Eliminating Private Mortgage Insurance

Beginning in 1999, lenders have been legally required to cancel a borrower's Private Mortgage Insurance (PMI) at the point his loan balance (for a loan made after July of that year) reaches less than seventy-eight percent of the price of purchase, but not at the time the loan's equity climbs to over twenty-two percent. (A number of "higher risk" loan programs are excluded.) The good news is that you can cancel your PMI yourself (for your loan that closed past July '99), no matter the original purchase price, when your equity reaches twenty percent.

Do your homework

Familiarize yourself with your mortgage statements to keep a running total of principal payments. Also keep track of how much other homes are purchased for in your neighborhood. Unfortunately, if yours is a recent loan - five years or fewer, you likely haven't started to pay a lot of the principal: you have been paying mostly interest.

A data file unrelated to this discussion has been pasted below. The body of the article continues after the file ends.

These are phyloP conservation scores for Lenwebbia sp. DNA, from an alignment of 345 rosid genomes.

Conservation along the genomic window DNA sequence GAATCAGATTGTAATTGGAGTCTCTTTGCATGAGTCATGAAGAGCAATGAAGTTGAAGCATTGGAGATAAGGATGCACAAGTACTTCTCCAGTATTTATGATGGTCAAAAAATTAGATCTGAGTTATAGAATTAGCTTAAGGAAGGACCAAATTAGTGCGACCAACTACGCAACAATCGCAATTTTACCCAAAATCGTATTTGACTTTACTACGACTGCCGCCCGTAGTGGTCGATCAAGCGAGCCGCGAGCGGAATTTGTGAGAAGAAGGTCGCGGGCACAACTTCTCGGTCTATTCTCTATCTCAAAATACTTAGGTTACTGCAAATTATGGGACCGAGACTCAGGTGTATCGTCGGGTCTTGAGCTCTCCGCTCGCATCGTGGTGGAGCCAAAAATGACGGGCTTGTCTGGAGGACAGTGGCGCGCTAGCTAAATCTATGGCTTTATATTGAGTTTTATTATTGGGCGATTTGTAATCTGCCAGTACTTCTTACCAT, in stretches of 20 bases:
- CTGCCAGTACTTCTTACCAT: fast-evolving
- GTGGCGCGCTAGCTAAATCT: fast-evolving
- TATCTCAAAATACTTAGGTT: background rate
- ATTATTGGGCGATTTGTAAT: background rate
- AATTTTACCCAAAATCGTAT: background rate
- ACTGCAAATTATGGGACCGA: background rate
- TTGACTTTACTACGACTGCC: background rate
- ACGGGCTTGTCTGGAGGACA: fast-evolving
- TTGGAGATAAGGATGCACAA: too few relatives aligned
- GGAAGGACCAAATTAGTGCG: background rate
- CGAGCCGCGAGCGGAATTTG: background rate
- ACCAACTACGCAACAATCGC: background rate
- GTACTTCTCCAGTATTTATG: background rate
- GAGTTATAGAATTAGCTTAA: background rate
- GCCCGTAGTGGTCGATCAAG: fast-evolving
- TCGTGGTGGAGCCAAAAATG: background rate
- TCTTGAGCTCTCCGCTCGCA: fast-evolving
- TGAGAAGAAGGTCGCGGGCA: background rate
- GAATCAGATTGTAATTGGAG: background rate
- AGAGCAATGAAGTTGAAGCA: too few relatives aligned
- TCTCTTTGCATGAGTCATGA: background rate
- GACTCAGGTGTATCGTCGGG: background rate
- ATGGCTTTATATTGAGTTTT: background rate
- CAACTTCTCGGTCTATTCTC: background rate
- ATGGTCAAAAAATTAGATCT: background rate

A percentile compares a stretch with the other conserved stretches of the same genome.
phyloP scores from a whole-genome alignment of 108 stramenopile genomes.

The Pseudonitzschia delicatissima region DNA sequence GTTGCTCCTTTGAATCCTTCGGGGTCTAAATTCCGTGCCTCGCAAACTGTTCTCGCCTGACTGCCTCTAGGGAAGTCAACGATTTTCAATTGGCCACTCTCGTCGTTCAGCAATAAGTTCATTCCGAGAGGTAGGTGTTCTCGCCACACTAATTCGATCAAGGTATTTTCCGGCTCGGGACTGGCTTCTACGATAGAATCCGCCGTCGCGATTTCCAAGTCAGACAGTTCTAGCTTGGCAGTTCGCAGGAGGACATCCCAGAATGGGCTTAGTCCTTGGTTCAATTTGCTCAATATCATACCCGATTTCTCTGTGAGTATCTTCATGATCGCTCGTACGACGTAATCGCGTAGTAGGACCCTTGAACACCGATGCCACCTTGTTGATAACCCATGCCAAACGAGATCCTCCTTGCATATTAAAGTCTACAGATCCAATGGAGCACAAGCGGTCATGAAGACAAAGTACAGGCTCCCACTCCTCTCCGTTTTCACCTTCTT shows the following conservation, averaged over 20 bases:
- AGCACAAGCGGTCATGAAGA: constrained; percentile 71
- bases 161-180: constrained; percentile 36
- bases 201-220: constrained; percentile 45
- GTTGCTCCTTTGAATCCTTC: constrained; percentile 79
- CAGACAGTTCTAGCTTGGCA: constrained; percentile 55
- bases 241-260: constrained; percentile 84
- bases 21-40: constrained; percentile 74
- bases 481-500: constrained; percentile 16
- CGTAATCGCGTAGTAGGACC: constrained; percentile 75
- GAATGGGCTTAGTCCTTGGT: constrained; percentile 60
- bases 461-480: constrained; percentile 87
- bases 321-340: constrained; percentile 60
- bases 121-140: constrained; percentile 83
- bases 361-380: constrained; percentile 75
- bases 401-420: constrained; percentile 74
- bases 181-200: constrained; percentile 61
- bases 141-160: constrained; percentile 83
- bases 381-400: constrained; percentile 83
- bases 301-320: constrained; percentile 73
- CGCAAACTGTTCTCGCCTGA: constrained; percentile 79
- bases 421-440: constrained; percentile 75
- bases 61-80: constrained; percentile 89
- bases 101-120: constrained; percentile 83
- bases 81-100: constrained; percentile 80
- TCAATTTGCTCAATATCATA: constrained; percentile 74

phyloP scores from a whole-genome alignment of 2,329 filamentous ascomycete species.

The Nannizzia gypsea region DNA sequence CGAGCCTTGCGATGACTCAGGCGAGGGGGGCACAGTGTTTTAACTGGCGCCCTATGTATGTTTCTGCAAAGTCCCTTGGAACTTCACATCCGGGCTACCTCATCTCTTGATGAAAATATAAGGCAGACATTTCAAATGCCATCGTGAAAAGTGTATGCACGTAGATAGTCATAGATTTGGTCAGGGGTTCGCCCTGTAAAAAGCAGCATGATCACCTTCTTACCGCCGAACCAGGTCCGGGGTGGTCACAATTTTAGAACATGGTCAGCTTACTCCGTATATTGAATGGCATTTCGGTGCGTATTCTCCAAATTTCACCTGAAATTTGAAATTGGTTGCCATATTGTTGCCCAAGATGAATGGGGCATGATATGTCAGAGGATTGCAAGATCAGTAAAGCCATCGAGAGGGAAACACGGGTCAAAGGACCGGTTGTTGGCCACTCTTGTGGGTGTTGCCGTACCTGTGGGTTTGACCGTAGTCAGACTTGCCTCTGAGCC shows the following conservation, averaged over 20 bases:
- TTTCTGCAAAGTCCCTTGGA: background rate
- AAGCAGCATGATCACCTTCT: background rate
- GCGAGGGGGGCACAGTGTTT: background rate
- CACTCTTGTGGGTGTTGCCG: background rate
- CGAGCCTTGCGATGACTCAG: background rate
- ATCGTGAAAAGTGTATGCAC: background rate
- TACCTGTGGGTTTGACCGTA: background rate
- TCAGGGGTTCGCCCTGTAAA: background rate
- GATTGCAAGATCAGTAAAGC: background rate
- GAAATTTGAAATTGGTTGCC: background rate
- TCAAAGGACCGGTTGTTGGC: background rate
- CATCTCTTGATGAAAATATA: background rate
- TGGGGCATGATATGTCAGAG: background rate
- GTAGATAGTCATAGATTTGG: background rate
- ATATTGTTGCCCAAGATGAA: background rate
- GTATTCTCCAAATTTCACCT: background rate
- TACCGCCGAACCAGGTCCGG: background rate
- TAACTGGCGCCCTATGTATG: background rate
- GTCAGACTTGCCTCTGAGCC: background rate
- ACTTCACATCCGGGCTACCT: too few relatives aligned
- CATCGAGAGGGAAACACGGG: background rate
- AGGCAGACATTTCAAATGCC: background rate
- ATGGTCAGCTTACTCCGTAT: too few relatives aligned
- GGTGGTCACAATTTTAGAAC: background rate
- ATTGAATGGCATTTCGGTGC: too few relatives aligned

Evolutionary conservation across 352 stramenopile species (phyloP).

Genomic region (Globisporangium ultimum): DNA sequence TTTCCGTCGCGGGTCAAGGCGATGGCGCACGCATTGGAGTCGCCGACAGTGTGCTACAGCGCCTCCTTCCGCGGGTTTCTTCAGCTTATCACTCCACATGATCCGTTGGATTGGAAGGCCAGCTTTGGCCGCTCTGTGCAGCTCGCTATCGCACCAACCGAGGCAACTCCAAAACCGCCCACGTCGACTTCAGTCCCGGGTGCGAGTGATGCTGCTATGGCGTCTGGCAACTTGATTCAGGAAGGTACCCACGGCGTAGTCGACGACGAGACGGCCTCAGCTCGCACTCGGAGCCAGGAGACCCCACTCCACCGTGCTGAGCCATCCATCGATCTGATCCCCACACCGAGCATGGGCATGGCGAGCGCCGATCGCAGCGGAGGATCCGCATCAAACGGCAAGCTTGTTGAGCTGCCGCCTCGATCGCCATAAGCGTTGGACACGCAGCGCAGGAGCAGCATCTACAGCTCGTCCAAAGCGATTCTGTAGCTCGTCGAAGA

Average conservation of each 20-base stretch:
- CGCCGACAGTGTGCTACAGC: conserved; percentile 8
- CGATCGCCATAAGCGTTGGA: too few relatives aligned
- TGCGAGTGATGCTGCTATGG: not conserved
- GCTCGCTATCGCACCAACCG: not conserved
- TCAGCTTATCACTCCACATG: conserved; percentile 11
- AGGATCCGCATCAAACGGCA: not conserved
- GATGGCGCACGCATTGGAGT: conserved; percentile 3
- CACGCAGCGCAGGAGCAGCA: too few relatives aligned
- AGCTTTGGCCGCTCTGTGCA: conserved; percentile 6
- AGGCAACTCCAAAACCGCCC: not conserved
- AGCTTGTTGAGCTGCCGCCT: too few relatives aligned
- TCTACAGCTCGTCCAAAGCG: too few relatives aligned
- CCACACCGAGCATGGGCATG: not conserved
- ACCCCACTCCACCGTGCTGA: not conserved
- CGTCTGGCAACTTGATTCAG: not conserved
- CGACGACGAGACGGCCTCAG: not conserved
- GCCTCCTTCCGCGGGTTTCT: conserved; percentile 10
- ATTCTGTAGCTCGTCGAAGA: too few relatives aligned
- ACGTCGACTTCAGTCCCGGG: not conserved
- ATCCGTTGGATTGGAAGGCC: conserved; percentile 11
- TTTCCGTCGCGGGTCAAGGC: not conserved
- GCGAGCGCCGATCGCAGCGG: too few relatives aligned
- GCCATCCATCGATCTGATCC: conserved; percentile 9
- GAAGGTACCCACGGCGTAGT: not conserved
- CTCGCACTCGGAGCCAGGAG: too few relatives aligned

Proof of Equity

Once your equity has risen to the required twenty percent, you are close to stopping your PMI payments, for the life of your loan. Contact the lender to ask for cancellation of your Private Mortgage Insurance. Lending institutions require proof of eligibility at this point. A state certified appraisal documented on the appropriate form (URAR-1004 - Uniform Residential Appraisal Report) will document your equity amount � and most lenders require one before they'll cancel PMI.

One Source Lending can answer questions about PMI and many others. Give us a call: 3032207500.